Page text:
US 3561991 A
Description (OCR text may contain errors)
TRANSPARENT SH EET O F Feb. 9, H, M TRANSFER RECORD SHEET FOR MAKING MULTIPLE COPIES OF A SINGLE HEAT IMPRESSION Filed Aug. 28. 1968 TRANSFER COATING OF HEAT MELTABLE MIXTURE 0F RESIN AND PLASTICIZER, HAVING A RETARDED REHARDENING CHARACTERISTIC AND COLORLESS PARTICLES OF CO-REACTANT COLOR- FORMING MATERIAL SOLUBLE IN THE MELT, TO GIVE THE MIXTURE A WHITE REFLECTANCE IN INCIDENT WHITE LIGHT AND COLORING WHERE MELTED TRANSPARENT SHEET OF SUPPORT MATERIAL TRANSFER COATING OF HEAT MELTABLE MIXTURE OF RESIN AND PLASTICIZER, HAVING A RETARDED RE-HARDENING CHARACTERISTIC AND HAVING BLACK OR DARK PIGMENT AND DARK DYE DISTRIBUTED IN IT SUB-COATING OF WHITE OR LIGHT COLORED PARTICLES OF PIGMENT INVENTOR HENRY H. BAUM HIS ATTORNEY United States Patent Oflice 3 561,991 TRANSFER RECOR D SHEET FOR MAKING MULTIPLE COPIES OF A SINGLE HEAT IMPRESSION Henry H. Baum, Dayton, Ohio, assignor to The National Cash Register Company, Dayton, Ohio, a corporation of Maryland Filed Aug. 28, 1968, Ser. No. 756,008 int. (11. B41m 5/10 US. Cl. 117-361 5 Claims ABSTRACT OF THE DISCLOSURE This invention relates to a self-revelation heat-activatable sheet-like transfer printing member comprising a translucent support sheet and a back-coating of heattackifiable transfer ink that normally is solid and normally reveals a light-reflecting surface at the interface of the support sheet and the coating, as viewed from the front uncoated side, but is irreversibly darkened when and where heated to the tackifiable condition. The heattackified coating is an ink-source for making a transfer print against each of a number of light-colored copy-receiving sheets brought into pressure contact therewith in succession. An image made by a hot image-former applied to the sheet, preferably to the uncoated side, leaves a corresponding dark image against the light surface at the interface, to be seen through the support sheet.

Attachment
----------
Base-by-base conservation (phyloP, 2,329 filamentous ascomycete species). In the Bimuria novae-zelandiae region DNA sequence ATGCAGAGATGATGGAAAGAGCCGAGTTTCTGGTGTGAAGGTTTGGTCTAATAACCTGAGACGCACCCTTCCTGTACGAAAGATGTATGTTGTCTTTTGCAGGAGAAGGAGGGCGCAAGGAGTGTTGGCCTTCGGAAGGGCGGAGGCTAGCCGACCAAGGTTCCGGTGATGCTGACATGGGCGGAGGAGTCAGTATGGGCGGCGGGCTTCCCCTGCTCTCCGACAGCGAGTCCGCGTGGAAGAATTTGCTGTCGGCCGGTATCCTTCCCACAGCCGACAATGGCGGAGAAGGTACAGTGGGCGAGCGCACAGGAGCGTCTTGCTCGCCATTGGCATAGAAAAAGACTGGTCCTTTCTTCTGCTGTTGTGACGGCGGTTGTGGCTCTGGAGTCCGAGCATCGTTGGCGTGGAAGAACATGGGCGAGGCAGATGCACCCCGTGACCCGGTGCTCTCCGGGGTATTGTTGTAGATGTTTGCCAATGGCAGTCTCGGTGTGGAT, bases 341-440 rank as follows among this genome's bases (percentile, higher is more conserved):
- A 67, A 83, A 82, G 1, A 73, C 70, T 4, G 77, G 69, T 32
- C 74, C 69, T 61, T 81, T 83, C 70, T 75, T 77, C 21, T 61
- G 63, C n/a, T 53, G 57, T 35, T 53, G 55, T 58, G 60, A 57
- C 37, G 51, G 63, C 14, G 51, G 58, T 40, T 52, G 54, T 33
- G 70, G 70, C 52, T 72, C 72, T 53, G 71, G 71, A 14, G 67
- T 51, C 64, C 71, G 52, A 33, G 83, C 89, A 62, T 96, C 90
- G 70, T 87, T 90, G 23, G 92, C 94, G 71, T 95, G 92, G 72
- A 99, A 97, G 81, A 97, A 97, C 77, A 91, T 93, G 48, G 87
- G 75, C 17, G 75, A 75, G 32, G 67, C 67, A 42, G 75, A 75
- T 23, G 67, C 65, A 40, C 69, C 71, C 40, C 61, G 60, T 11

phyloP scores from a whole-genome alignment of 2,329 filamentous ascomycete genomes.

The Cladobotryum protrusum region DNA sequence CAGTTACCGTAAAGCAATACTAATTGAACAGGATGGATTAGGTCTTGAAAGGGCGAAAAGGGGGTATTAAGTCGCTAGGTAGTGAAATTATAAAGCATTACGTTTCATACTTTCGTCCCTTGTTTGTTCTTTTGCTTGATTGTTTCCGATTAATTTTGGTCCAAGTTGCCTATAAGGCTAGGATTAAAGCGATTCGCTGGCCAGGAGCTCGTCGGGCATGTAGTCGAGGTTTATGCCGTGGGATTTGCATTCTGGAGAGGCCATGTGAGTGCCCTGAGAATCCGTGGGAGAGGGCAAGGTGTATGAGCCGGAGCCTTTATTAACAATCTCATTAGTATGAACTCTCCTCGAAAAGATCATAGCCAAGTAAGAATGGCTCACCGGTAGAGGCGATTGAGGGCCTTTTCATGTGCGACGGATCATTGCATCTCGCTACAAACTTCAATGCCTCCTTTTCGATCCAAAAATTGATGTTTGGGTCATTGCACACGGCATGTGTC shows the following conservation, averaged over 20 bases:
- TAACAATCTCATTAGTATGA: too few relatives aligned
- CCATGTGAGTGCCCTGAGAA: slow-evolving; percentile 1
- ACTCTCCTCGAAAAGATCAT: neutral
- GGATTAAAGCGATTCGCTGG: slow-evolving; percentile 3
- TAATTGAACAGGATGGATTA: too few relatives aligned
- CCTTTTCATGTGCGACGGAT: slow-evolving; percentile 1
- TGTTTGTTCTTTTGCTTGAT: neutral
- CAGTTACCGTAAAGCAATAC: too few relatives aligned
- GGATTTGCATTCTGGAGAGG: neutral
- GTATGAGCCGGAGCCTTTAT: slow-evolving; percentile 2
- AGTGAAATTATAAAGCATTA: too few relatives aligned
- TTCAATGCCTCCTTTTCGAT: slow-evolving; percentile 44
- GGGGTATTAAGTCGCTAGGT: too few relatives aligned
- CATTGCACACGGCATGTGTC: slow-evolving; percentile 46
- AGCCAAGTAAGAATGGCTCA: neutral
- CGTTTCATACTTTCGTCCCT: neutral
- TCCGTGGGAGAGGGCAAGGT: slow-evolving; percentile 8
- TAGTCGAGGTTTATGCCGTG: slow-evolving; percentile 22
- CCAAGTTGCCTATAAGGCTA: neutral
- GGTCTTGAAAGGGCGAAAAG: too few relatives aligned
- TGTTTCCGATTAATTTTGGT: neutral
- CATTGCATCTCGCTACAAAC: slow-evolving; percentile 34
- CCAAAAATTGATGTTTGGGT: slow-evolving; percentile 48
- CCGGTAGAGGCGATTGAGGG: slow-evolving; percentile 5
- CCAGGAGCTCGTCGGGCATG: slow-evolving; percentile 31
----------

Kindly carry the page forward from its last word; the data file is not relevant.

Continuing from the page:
Tackified image areas of this novel sheet stay tacky long after the activating heat has been withdrawn and for some minutes stay tacky while cooled to room tem perature. As long as the ink lasts, a tacky area may be used as a pattern ink-source to make successive copies on copy-receiving sheets brought into contact therewith. The persistent tacky state of an area permits a number of images to be made in timed succession, side by side. When finally solidified, an image area forms a permanent copy of what has been printed and copied by its contrast with the light background of the untackified areas.
The dark image in one form (Type I) of the invention is made by generation of color and in another form (Type II) of the invention is made by solution and liquid migration of inherently color material. Each of the two forms of the invention results in the making of a permanent right-reading image in the sheet-like transfer member itself, and this is the principal novelty of utility and construction provided by the invention.
This is an improvement over prior record material shown in Dulmage et al. United States Pat. No. 3,260,612, which issued July 12, 1966, and which discloses no means for revealing the pattern of the hot transferable ink image as viewed from the uncoated side of a transparent or translucent support sheet; and also is an improvement in that respect over applicants disclosure in application for United States Letters Patent Ser. No. 619,609, filed Mar. 1, 1967. Even if the base sheets of the disclosures of the cited patent and application were transparent, they disclose no provision for displaying a right-reading image against a light background.
THE PRIOR ART It is acknowledged that paper coatings that combine the characteristics of becoming soft when heated and remaining soft for a period after returning to room temperature have been known since the issue of United States Pat. No. 2,462,029 to Lloyd M. Perry on Feb. 15, 1949, where an adhesive coating was provided. On July 12, 1966, William J. Dulmage, Sterling S. Sweet, and William A. Light had United States Pat. No. 3,260,612 issue on their application, applying the principle to transfer record material 3,561,991 Patented Feb. 9, 1971 to make successive copies of a heat-formed image. On Mar. 1, 1967, this applicant filed said application for United States Letters Patent Ser. No. 619,609 for an improved and superior transfer coating material that, once heat-softened, remains fused for a while and yields successive copies of heat-formed dark-colored images by repeated contact with copy paper sheet material.